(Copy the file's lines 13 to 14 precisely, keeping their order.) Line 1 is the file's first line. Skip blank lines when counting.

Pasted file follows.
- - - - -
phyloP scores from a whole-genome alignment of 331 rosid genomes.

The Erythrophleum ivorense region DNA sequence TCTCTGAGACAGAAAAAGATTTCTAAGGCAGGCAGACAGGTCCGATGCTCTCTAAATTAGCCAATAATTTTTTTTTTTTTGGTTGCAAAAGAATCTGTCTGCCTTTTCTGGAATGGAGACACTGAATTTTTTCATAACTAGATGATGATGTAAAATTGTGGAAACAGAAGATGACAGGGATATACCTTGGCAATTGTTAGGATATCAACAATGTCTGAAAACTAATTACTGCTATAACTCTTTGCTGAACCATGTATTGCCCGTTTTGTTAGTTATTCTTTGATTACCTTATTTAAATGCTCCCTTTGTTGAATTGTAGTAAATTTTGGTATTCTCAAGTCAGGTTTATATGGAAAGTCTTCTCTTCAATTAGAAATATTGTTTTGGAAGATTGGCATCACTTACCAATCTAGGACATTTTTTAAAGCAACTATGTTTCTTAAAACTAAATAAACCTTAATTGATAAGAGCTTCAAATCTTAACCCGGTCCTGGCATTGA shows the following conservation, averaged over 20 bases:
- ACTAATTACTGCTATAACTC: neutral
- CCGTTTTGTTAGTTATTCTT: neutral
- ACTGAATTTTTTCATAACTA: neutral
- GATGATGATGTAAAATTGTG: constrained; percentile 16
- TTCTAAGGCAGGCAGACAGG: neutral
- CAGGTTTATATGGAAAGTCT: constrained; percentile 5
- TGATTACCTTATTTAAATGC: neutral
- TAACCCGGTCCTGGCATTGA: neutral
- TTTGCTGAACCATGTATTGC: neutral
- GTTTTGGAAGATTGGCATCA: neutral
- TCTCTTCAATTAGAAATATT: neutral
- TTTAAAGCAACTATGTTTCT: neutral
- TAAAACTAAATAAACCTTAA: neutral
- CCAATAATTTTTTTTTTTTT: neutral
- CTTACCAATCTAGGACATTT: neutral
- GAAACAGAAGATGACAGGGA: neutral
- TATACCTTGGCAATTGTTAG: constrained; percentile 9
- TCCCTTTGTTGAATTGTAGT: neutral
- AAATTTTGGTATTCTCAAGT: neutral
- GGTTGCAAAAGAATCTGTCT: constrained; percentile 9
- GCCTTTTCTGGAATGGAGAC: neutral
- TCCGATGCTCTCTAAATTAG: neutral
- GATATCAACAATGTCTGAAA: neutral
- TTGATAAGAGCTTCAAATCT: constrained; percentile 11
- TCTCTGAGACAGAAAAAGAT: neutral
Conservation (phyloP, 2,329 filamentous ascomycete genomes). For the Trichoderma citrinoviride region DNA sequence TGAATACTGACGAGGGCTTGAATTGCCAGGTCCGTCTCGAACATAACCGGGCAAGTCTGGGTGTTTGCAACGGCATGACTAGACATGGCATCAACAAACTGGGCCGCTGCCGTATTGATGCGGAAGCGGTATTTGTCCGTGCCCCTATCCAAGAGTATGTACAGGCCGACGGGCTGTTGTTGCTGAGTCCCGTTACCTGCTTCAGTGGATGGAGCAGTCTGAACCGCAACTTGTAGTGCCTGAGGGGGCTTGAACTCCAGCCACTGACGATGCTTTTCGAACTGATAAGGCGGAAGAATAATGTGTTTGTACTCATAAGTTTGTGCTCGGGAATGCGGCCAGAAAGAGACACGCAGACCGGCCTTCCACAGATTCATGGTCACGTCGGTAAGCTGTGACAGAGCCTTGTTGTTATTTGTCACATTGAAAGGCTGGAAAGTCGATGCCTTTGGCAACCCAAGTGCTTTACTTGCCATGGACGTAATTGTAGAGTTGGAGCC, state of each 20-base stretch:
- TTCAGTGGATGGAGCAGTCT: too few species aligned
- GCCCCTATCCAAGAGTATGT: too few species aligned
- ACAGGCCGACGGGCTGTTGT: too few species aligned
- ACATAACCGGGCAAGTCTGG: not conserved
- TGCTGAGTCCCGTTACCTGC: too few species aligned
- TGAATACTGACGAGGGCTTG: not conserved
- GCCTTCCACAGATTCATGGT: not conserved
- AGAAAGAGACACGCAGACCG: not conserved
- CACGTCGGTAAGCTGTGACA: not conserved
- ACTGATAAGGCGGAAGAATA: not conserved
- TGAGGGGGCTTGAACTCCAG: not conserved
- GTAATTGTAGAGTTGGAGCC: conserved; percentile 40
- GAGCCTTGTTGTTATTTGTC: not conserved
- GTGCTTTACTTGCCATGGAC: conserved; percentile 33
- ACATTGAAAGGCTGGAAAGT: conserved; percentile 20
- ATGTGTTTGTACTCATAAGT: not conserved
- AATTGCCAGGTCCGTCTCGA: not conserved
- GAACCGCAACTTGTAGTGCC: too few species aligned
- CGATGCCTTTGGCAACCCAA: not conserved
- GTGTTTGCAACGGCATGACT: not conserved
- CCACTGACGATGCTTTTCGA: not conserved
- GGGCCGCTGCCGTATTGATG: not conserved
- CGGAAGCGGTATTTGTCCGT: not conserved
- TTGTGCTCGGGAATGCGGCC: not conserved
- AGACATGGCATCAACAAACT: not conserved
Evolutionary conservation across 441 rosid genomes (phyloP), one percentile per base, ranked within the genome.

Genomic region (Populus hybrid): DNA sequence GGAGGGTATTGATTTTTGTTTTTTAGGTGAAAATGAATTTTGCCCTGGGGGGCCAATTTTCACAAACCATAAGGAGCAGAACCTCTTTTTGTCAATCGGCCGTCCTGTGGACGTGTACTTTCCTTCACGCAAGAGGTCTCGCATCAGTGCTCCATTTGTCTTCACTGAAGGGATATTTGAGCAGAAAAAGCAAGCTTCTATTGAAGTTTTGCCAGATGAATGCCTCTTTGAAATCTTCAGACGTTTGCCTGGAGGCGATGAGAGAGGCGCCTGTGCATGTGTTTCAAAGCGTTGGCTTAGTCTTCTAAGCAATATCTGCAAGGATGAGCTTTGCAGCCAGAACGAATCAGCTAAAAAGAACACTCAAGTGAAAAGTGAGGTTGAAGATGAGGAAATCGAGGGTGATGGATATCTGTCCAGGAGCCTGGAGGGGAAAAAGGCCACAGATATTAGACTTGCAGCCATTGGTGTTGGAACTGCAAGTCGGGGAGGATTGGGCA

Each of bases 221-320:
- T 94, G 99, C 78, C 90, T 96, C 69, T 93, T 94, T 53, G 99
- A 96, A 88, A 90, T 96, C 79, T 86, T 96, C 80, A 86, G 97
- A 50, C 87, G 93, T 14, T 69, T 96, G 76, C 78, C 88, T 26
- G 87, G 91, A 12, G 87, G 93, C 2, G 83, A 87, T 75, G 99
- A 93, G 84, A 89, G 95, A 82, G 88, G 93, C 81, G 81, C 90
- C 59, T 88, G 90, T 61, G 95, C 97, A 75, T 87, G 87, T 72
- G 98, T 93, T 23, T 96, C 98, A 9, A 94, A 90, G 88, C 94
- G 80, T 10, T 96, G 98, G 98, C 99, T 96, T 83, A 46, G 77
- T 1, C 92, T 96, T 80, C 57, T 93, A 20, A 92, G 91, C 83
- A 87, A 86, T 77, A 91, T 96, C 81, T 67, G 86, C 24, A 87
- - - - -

- TCTCTTCAATTAGAAATATT: neutral
- TTTAAAGCAACTATGTTTCT: neutral